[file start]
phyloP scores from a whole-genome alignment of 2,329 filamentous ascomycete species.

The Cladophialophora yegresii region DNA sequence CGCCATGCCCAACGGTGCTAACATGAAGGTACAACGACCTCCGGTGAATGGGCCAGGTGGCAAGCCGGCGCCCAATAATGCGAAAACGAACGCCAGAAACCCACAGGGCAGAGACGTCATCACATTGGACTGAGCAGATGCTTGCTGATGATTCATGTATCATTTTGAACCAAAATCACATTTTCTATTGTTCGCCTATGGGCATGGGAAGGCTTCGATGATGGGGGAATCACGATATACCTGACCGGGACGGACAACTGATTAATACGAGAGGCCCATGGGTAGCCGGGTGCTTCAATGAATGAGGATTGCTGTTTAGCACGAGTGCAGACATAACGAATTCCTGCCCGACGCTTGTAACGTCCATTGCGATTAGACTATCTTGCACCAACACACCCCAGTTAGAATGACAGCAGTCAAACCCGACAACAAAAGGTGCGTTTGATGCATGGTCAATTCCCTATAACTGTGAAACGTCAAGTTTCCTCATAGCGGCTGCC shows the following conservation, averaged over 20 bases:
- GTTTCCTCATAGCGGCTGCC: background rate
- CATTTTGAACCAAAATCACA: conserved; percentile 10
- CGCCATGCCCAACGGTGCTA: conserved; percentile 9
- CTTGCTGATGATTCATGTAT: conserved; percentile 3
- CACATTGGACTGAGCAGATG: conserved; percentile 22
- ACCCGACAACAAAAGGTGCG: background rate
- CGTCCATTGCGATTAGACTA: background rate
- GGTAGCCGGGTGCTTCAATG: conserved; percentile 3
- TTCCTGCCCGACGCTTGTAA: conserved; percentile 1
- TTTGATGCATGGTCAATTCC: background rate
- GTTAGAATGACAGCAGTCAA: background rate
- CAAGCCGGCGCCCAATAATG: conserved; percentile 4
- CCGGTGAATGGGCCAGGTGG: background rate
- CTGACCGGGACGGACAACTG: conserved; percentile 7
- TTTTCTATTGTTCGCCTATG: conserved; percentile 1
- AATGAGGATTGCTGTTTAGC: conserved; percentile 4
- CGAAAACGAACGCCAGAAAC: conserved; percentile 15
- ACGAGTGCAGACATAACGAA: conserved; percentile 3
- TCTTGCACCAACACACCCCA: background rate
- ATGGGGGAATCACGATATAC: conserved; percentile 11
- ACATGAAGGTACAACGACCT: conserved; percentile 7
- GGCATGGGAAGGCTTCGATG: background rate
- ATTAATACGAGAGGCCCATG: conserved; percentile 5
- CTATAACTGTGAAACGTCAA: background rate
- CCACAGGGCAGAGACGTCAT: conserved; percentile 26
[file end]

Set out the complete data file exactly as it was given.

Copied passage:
phyloP scores from a whole-genome alignment of 2,329 filamentous ascomycete species.

The Cladophialophora yegresii region DNA sequence CGCCATGCCCAACGGTGCTAACATGAAGGTACAACGACCTCCGGTGAATGGGCCAGGTGGCAAGCCGGCGCCCAATAATGCGAAAACGAACGCCAGAAACCCACAGGGCAGAGACGTCATCACATTGGACTGAGCAGATGCTTGCTGATGATTCATGTATCATTTTGAACCAAAATCACATTTTCTATTGTTCGCCTATGGGCATGGGAAGGCTTCGATGATGGGGGAATCACGATATACCTGACCGGGACGGACAACTGATTAATACGAGAGGCCCATGGGTAGCCGGGTGCTTCAATGAATGAGGATTGCTGTTTAGCACGAGTGCAGACATAACGAATTCCTGCCCGACGCTTGTAACGTCCATTGCGATTAGACTATCTTGCACCAACACACCCCAGTTAGAATGACAGCAGTCAAACCCGACAACAAAAGGTGCGTTTGATGCATGGTCAATTCCCTATAACTGTGAAACGTCAAGTTTCCTCATAGCGGCTGCC shows the following conservation, averaged over 20 bases:
- GTTTCCTCATAGCGGCTGCC: background rate
- CATTTTGAACCAAAATCACA: conserved; percentile 10
- CGCCATGCCCAACGGTGCTA: conserved; percentile 9
- CTTGCTGATGATTCATGTAT: conserved; percentile 3
- CACATTGGACTGAGCAGATG: conserved; percentile 22
- ACCCGACAACAAAAGGTGCG: background rate
- CGTCCATTGCGATTAGACTA: background rate
- GGTAGCCGGGTGCTTCAATG: conserved; percentile 3
- TTCCTGCCCGACGCTTGTAA: conserved; percentile 1
- TTTGATGCATGGTCAATTCC: background rate
- GTTAGAATGACAGCAGTCAA: background rate
- CAAGCCGGCGCCCAATAATG: conserved; percentile 4
- CCGGTGAATGGGCCAGGTGG: background rate
- CTGACCGGGACGGACAACTG: conserved; percentile 7
- TTTTCTATTGTTCGCCTATG: conserved; percentile 1
- AATGAGGATTGCTGTTTAGC: conserved; percentile 4
- CGAAAACGAACGCCAGAAAC: conserved; percentile 15
- ACGAGTGCAGACATAACGAA: conserved; percentile 3
- TCTTGCACCAACACACCCCA: background rate
- ATGGGGGAATCACGATATAC: conserved; percentile 11
- ACATGAAGGTACAACGACCT: conserved; percentile 7
- GGCATGGGAAGGCTTCGATG: background rate
- ATTAATACGAGAGGCCCATG: conserved; percentile 5
- CTATAACTGTGAAACGTCAA: background rate
- CCACAGGGCAGAGACGTCAT: conserved; percentile 26